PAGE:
North Korea To Send Athletes And Cheerleaders To The Winter Olympics

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Ryan Pickrell China/Asia Pacific Reporter
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North Korea is going to the Winter Olympics in South Korea, and it is sending athletes, spectators, and even cheerleaders to the Games, according to multiple media outlets.

North and South Korea held the first high-level talks in two years Tuesday, and in the aftermath of the 11-hour meeting, the two Koreas issued a joint statement announcing North Korea’s planned participation in the Winter Olympics scheduled to be held in PyeongChang, South Korea in February, Reuters reports.

The North offered to send athletes, cheerleaders, cultural performers, and government officials, according to the Korea JoongAng Daily. The International Olympic Committee has announced that it will extend the deadline for North Korean registration. It is unclear exactly in which sports North Korea intends to compete, although North Korea does have a figure skating team which is reportedly rather impressive.

The North’s cheerleaders are mostly women in their early 20s who are chosen “on the basis of appearance” and their loyalty to the state, according to Kim Gyeong-sung, the South Korean head of the Inter-Korean Athletic Exchange Association. They tend to be students and members of propaganda teams, the BBC reports.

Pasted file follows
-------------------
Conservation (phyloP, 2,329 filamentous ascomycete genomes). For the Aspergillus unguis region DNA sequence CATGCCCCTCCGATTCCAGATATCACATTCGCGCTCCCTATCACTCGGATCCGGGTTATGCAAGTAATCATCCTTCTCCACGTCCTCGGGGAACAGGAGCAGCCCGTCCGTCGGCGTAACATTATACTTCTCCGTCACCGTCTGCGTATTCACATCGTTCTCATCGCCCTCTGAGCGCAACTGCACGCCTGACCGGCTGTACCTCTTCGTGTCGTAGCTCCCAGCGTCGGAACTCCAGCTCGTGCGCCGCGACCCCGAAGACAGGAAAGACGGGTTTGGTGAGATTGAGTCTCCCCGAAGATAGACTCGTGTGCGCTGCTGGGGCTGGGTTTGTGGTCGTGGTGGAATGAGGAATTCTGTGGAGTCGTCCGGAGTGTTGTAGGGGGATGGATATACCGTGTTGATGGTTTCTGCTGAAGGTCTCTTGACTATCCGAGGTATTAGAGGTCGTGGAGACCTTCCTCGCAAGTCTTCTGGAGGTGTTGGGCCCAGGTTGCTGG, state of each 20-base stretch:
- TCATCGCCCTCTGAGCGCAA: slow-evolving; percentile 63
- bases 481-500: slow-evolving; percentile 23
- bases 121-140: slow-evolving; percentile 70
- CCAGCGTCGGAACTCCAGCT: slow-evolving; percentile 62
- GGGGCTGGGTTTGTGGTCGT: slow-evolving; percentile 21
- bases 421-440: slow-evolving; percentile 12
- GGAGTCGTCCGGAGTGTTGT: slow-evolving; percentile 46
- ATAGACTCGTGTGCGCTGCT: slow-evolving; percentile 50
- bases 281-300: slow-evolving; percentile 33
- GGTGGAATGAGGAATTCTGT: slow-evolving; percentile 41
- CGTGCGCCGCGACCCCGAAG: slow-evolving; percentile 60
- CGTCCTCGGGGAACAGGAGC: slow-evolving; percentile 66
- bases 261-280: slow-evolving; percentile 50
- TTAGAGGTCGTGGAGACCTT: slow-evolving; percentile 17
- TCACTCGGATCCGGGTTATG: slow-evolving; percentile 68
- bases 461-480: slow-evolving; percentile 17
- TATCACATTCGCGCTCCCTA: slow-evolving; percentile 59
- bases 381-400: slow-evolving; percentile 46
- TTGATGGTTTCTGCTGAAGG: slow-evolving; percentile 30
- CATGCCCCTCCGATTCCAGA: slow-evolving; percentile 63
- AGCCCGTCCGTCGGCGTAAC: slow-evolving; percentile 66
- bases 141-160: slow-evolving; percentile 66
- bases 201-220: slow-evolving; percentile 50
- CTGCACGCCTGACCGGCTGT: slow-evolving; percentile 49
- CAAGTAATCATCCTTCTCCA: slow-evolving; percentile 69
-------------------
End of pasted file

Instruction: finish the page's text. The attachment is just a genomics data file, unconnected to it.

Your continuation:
North Korean cheerleaders, called “an army of beauties,” have visited South Korea only three times since the Korean War ended, and the most famous North Korean cheerleader is unquestionably Ri Sol-ju, the wife of North Korean dictator Kim Jong Un. Ri performed in South Korea at the Asian Athletics Championships in 2005, the last time the North sent cheerleaders to the South.

The cheer squads are intended to improve North Korea’s global image as a normal state, rather than a rogue actor that violates international norms by firing off ballistic missiles and testing nuclear weapons on the regular.

Additional talks will be held to sort out the logistics for North Korean participation in the Olympics.

The South Korean government, as well as President Donald Trump, argue that talks are an opportunity for de-escalation and a peaceful resolution of disputes. Some other observers, however, are suspicious of North Korea’s intentions, given its history of deception and hostility.

To maintain peace and stability, joint military drills involving U.S. and South Korean troops have been delayed until after the Olympics.


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